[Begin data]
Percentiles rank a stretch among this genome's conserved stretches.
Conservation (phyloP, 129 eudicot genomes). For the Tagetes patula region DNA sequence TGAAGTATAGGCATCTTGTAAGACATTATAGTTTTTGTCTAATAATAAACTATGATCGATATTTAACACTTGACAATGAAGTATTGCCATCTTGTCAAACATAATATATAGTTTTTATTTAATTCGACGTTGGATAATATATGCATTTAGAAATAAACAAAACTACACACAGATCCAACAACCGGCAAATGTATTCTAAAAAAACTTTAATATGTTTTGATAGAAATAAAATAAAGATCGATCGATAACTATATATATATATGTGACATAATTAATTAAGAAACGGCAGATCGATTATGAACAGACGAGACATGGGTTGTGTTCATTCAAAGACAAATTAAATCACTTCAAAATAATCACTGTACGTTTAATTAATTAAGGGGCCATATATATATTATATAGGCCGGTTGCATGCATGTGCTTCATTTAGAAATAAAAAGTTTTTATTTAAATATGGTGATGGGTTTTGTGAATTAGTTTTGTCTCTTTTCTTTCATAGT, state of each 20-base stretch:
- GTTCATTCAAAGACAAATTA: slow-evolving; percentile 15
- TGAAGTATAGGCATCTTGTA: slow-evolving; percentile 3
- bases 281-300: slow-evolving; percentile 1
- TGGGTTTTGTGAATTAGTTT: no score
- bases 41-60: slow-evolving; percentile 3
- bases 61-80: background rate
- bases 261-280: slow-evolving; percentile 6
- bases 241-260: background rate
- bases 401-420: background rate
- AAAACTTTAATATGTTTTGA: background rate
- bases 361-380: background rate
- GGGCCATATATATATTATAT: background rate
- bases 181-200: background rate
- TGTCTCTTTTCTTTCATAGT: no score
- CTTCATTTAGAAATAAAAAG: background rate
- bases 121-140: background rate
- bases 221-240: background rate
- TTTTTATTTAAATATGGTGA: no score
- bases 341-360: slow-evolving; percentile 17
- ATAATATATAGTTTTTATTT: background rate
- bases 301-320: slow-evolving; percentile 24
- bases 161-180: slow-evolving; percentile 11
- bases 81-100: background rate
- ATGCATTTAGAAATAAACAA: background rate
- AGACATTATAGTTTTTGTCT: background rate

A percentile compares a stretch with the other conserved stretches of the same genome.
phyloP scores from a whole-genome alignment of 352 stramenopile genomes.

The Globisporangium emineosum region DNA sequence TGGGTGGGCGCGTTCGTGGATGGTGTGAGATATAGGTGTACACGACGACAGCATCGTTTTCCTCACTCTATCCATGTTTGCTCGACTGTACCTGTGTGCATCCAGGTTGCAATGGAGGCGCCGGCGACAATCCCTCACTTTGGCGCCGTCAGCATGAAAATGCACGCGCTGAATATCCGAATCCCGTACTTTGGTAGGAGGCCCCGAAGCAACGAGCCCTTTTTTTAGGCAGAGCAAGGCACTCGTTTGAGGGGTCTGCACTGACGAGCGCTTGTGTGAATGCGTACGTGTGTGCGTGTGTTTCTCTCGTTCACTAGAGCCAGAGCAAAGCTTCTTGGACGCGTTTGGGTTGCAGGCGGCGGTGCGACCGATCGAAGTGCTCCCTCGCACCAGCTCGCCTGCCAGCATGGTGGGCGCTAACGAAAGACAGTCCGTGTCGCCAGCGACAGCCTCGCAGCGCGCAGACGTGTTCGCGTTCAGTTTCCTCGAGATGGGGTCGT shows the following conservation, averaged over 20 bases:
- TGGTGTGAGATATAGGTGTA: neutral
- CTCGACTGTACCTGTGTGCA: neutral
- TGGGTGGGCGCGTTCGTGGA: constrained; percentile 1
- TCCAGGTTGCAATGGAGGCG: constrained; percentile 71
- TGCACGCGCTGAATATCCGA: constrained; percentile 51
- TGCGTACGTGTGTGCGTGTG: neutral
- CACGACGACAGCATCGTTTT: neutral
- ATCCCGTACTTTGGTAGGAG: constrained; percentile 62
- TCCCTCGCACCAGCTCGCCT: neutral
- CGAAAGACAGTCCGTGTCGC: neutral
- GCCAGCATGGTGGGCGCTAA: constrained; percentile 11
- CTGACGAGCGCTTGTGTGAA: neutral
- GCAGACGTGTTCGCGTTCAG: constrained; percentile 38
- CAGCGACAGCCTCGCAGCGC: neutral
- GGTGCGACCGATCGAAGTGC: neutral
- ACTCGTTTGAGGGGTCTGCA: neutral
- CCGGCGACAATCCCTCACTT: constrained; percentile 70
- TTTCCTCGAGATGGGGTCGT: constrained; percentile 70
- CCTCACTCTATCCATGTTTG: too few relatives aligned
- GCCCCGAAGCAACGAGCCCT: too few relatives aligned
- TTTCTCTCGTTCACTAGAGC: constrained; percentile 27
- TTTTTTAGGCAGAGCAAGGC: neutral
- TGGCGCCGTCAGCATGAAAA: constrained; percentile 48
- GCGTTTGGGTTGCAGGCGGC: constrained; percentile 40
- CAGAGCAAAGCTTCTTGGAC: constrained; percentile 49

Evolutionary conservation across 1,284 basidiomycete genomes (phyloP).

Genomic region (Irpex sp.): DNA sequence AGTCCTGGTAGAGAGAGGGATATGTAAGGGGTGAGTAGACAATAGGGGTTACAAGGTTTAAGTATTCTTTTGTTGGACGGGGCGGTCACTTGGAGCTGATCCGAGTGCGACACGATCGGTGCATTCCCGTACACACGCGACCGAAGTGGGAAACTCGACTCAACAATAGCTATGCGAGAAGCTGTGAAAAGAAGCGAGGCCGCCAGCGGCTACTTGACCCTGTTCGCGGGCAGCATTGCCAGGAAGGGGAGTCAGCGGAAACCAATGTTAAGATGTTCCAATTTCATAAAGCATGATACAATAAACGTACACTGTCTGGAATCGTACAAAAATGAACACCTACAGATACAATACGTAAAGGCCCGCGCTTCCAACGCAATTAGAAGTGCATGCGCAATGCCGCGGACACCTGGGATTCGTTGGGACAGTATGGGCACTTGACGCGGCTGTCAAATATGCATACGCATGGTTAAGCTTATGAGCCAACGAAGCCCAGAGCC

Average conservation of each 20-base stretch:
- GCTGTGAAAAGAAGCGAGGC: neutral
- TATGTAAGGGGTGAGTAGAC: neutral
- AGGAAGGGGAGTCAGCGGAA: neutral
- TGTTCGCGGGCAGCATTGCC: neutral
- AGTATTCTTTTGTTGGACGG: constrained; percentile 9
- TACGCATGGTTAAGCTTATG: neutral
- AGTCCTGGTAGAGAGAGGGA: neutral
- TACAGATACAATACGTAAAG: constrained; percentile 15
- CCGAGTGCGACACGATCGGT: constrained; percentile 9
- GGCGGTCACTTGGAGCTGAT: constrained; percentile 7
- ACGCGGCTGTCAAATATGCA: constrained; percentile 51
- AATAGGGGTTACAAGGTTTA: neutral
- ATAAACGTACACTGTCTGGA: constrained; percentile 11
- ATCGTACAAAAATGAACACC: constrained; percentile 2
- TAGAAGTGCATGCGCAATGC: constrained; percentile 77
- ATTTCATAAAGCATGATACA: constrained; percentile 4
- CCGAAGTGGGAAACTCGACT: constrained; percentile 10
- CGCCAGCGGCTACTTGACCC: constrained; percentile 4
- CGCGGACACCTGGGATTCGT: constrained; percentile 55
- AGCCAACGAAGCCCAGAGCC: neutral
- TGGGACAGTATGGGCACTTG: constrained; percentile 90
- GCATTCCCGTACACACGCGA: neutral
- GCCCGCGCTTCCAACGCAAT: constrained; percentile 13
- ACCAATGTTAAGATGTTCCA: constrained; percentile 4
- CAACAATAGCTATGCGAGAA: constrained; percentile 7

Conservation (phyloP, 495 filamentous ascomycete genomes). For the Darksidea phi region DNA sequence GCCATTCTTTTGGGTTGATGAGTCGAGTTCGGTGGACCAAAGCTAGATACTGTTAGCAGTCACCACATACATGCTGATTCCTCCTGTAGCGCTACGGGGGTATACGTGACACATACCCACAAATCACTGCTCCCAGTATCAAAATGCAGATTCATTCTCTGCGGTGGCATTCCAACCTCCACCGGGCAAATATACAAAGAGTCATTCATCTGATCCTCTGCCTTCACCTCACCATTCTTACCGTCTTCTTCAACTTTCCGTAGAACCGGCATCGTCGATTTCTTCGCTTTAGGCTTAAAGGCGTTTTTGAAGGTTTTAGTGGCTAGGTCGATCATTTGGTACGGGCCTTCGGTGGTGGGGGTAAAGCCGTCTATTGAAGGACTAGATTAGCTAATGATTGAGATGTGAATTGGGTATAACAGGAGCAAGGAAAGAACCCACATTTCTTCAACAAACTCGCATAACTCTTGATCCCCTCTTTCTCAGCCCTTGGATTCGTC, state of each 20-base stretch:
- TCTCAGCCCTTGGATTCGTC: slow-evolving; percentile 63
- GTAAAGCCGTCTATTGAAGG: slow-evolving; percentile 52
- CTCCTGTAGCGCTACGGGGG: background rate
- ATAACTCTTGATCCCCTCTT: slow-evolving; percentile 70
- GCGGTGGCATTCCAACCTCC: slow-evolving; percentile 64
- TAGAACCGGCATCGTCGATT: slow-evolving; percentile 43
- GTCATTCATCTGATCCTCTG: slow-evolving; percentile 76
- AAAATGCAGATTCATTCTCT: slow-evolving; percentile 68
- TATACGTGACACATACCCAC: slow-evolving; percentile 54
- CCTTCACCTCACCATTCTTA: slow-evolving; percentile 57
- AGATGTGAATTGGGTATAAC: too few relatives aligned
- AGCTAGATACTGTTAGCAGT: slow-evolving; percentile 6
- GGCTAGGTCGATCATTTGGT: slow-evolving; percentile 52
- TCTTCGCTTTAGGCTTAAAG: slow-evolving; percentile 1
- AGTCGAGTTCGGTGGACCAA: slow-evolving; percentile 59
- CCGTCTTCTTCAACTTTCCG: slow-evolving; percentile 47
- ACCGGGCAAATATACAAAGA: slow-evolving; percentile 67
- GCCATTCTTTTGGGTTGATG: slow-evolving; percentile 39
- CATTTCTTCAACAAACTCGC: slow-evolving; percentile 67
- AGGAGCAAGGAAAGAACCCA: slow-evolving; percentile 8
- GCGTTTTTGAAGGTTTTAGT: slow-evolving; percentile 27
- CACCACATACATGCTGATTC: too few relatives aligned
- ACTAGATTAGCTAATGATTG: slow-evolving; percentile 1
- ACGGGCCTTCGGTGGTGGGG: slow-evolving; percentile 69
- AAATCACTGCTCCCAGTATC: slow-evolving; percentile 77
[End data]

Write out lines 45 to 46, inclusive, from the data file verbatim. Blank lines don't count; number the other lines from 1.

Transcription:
- GGTGCGACCGATCGAAGTGC: neutral
- ACTCGTTTGAGGGGTCTGCA: neutral